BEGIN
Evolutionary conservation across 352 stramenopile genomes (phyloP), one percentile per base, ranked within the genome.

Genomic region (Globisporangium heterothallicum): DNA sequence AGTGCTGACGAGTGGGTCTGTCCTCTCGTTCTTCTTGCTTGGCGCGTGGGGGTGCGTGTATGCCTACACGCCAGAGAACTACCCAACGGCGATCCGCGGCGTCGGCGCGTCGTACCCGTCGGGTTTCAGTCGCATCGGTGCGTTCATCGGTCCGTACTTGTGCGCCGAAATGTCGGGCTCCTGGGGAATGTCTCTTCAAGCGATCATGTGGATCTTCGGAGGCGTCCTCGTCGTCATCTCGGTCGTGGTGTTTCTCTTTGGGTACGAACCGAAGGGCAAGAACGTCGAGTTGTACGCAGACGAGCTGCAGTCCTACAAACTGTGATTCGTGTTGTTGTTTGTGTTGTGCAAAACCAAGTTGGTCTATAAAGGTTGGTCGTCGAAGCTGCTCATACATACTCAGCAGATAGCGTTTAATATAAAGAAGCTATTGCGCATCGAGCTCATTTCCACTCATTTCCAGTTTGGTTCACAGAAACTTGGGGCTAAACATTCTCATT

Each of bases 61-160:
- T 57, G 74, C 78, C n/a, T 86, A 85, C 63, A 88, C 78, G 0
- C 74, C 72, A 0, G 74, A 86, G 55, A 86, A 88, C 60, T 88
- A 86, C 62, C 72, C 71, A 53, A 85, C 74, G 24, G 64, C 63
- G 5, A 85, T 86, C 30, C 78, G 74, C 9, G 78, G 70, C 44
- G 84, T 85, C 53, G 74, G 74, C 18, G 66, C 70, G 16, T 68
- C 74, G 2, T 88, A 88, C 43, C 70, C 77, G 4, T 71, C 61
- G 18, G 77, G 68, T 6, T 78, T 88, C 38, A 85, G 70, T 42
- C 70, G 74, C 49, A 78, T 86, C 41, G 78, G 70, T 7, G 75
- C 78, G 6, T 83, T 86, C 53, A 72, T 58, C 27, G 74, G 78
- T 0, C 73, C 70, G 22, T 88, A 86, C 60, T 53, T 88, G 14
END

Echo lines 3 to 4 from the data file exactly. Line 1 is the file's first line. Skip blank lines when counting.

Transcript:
Each of bases 61-160:
- T 57, G 74, C 78, C n/a, T 86, A 85, C 63, A 88, C 78, G 0